Your rather dogmatic affirmations deserve very long answers, but for the moment I would like only to clarify a fundamental misunderstanding about the flagellum and Behe’s IC, becuse you, like others, go on repeating, after Miller, the false concept that IC of the flagellum has been refuted. I’ll try to keep it simple (and yes, I have read the paper to which Miller refers).
The discussions about homologies, more or less strict, of some proteins of the flagellum to others of T3SS pump or of any other existing molecular machine are very debatable (indeed, any discussion about homologies is totally debatable) and completely irrelevant to the concept of IC. All so called answers to Behe’s formidable concept of IC seem to be completely unaware that IC is about the realistic credibility of a causal mechanism. So, to refute the IC of the flagellum, correctly affirmed by Behe, any darwinist should succeed in showing a sufficiently detailed and credible causal mechanism which can have produced the flagellum. In other words, something like that:
1) Let’s start form an organism, a bacterium, which has no flagellum, but has, for instance, the pump wich is supposed to have produced, evolutionarily speaking, the flagellum. Let’s call this bacterium A.
2) Let’s consider the final goal, that is a bacterium which has the flagellum. Let’s call that B.
3) Now, let’s calculate, even approximately, the modifications which can bring from A to B, and express them in number of necessary point mutations (or, if you don’t like mutations, in number of any given single random event you like, be it gene duplication, inversion, deletion, or any other thing). Let’s call every single random event which is necessary to go from A to B a “genetic bit”. Plese note that, even if the model is not completely detailed, it should be realistic enough to account for the transformation from the A genome to the B genome, at least as far as a fully functional flagellum is concerned.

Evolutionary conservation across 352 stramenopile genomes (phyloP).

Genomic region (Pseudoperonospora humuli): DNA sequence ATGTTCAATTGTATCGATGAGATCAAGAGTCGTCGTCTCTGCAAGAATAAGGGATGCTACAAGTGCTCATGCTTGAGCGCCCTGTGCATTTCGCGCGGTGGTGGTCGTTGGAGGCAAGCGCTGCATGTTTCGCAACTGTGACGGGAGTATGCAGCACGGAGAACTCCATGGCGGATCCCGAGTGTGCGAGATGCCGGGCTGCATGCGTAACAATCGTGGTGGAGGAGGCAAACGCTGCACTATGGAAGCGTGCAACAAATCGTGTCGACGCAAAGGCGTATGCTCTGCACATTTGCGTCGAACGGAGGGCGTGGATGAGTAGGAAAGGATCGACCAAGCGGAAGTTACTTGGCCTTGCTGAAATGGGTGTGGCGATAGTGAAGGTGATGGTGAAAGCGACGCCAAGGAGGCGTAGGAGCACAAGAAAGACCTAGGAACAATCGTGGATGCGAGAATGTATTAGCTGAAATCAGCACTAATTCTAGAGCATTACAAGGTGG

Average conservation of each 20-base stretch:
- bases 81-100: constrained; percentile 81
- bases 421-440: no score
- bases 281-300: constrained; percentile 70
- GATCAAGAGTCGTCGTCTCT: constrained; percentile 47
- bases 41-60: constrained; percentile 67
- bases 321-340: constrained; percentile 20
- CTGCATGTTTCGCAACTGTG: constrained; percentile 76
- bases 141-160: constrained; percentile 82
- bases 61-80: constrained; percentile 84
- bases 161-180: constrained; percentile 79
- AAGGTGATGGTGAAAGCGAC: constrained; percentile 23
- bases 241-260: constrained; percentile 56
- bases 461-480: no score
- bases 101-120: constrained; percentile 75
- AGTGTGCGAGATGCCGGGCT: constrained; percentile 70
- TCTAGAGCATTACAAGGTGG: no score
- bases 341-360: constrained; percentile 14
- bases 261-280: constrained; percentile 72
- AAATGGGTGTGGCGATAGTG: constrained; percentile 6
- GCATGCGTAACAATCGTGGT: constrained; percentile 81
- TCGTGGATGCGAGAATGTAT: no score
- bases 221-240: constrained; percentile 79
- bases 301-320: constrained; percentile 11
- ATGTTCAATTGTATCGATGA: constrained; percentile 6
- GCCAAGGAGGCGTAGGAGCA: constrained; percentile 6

4) Now, let’s divide the transition in any number of intermediate states.
The model will be successful in refuting the IC of the flagellum if, and only if:
a) Each intermediate state differs from the previous and the following one for a number of “genetic bits” small enough not to face unsurmountable probabilistic difficulties (in other words, no more than a few unrelated mutations are allowed, probably no more than two or three, but we can be more generous, if you need)
b) Each intermediate state is specifically selectable because of a distinct functional advantage, capable of giving a reproductiove advantage and therefore a sufficient expansion of the mutated clone (here, unfortunately, we cannot be generous, distinct functional advantage must be present at each selected step).
In my knowledge, nobody has ever even vaguely attempted to refuted the IC of the flagellum (or of any other IC structure) in this way.
Please note that I am not asking too much. I am not asking, for example, that such a model be “proven” as real. I will be satisfied with a theoric model, provided it is detailed enough, credible, and quantitavely analyzed at the molecular level.
Furthermore, I am not asking that the increased function of each intermediate state be the same as the final (or initial) function. Any form of the mythological “cooption” is allowed, provided that the coopted functions are demonstrated and that their molecular derivation from other functions in terms of a very small number of “genetic bits” be verified.
I am, anyway, asking that the model eaxplain all the necessary molecular changes in as much detail as reasonalbly possible, and that it include not only the changes in the effector genes (the proteins), but also all the new regulatory and assembling functions, at least as far as we can understand a minimum of them (for instance, the necessay regulations of transcription, the correct rate, the temporal sequence, and so on). I understand that almost nothing is known of these matters, and therefore I would be happy, in a first moment, with the explanation of the modifications in the final proteins, but let’s remember that, probably, the greatest impossibilities are to be found in the “evolution” of the new regulatory network.
In the light of what above said, I can confidently affirm: nobody, and I mean nobody, has in any way refuted the irreducible complexity of the flagellum, as shown by Behe.
Darwinists claim to have such an explanation for everything, but when you actually ask for it, all you get are excuses and cries of "foul!" And yet still they believe.